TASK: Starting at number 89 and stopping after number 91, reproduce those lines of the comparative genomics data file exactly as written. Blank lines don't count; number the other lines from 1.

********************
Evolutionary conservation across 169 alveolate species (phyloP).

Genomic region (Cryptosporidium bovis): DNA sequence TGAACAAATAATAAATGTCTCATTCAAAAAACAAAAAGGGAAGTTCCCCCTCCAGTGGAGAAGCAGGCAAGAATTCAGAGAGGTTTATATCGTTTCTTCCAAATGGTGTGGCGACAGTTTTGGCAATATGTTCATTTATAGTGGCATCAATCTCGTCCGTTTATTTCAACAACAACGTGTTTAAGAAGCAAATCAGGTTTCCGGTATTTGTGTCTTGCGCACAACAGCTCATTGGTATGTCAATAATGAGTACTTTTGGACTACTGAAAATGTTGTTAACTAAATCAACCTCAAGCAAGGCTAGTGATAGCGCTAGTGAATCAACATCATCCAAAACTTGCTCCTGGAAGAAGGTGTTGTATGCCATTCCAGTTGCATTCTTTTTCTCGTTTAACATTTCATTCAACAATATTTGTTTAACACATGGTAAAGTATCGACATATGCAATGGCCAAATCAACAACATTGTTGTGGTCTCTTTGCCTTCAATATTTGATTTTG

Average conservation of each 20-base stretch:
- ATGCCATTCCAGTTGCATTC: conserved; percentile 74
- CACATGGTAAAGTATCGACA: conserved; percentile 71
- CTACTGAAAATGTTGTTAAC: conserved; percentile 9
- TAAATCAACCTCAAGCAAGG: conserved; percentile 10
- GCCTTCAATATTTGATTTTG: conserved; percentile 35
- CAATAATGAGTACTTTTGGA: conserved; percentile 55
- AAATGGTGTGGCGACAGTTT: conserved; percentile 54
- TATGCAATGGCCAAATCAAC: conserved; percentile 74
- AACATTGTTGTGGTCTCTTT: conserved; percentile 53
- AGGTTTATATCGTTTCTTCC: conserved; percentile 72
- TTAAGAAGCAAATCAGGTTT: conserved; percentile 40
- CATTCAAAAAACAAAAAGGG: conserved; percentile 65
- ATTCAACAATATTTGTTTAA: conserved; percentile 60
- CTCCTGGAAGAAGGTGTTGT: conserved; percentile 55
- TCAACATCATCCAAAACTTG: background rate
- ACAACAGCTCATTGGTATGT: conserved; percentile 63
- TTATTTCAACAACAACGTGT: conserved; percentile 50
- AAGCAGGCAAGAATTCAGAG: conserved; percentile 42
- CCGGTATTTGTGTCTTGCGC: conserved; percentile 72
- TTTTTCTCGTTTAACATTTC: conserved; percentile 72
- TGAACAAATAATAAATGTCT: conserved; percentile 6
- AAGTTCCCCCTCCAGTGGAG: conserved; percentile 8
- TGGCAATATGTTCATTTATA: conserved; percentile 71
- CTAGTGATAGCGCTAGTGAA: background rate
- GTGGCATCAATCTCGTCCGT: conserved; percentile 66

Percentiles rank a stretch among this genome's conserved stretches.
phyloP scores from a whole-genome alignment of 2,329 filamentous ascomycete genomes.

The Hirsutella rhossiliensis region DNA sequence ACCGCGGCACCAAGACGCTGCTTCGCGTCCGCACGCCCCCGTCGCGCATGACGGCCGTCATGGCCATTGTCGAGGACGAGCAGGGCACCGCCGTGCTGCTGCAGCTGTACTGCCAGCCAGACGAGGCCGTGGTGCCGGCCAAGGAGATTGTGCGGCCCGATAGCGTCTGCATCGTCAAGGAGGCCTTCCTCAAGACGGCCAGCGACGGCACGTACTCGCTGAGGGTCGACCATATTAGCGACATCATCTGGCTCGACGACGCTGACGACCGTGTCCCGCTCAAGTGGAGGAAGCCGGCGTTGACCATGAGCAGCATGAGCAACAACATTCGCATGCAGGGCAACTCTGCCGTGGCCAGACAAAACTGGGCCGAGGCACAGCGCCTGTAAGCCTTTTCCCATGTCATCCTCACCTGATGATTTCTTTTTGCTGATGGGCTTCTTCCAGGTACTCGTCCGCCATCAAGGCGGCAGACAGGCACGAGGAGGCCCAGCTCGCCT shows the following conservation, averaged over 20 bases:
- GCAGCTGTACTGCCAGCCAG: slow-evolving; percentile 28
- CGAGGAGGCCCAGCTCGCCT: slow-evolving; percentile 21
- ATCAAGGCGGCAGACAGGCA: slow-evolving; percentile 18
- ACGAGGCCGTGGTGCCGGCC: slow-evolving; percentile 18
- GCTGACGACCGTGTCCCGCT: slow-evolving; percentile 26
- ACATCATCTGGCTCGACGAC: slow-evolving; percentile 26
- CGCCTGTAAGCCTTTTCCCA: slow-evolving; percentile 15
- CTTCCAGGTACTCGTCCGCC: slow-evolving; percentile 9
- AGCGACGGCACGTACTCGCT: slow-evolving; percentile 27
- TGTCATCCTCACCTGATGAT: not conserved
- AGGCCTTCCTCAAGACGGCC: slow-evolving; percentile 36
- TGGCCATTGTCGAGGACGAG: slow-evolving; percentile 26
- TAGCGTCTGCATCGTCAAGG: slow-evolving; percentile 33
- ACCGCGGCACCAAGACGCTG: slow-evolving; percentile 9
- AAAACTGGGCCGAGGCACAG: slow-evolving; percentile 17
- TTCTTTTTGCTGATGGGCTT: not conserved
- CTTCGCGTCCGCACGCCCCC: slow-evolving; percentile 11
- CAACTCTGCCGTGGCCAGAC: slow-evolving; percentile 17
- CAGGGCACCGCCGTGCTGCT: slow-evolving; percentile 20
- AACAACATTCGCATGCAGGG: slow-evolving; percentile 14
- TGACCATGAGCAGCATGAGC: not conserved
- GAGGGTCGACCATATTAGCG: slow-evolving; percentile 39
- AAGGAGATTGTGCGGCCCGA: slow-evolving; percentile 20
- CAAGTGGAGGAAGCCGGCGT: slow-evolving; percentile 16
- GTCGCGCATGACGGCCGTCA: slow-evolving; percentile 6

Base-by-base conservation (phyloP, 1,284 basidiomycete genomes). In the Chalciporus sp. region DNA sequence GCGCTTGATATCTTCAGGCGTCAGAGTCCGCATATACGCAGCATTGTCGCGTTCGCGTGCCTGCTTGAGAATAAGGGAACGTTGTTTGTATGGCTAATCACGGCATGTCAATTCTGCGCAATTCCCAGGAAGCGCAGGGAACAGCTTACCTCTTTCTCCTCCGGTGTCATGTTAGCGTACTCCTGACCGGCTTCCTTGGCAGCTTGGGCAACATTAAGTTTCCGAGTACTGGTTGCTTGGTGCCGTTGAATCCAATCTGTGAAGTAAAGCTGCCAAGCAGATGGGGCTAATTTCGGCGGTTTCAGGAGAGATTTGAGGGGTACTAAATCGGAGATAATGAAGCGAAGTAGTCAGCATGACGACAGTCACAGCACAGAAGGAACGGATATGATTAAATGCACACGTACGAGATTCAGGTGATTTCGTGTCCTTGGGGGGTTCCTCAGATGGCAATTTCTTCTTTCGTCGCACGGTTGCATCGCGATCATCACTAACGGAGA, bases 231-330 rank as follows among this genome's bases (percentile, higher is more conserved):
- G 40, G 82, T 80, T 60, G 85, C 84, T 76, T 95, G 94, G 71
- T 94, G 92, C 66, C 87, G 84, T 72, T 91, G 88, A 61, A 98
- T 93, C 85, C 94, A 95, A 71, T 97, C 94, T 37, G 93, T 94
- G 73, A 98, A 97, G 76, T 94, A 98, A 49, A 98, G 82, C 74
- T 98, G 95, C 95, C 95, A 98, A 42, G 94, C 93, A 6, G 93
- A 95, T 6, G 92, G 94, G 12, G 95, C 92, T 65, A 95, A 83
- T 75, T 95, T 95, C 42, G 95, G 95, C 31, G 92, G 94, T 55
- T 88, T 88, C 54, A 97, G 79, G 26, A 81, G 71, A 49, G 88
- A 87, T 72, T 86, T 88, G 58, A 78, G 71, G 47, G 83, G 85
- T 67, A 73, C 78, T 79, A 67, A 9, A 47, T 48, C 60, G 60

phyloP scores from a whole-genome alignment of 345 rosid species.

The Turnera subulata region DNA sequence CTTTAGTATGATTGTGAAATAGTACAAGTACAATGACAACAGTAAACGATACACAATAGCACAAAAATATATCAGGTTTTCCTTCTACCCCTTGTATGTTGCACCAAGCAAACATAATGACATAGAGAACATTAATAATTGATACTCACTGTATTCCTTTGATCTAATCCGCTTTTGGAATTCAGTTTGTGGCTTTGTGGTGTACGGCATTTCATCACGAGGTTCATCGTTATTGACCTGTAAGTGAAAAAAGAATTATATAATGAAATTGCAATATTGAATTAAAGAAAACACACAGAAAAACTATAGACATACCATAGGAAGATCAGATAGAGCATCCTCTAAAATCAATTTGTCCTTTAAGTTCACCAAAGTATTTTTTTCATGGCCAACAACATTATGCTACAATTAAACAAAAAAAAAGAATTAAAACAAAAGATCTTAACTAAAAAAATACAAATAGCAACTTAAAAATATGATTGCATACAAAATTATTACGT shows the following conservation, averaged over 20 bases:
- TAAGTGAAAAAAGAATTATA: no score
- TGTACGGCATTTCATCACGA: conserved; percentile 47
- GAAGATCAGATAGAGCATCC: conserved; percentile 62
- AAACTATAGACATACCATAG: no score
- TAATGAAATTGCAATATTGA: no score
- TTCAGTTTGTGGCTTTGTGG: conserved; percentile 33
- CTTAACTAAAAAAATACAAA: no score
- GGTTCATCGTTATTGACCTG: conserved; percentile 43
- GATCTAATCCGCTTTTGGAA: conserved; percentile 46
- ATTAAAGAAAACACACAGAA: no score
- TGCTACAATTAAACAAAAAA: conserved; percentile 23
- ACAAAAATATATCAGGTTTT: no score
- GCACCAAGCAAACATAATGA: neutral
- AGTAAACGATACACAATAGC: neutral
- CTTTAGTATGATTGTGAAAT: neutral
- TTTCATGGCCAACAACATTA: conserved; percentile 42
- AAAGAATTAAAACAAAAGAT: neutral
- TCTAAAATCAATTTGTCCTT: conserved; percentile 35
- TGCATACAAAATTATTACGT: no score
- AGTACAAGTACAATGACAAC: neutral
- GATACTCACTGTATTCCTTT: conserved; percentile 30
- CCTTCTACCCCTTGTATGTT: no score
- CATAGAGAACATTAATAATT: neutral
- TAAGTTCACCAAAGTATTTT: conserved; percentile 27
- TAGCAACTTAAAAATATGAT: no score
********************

- AGTACAAGTACAATGACAAC: neutral
- GATACTCACTGTATTCCTTT: conserved; percentile 30
- CCTTCTACCCCTTGTATGTT: no score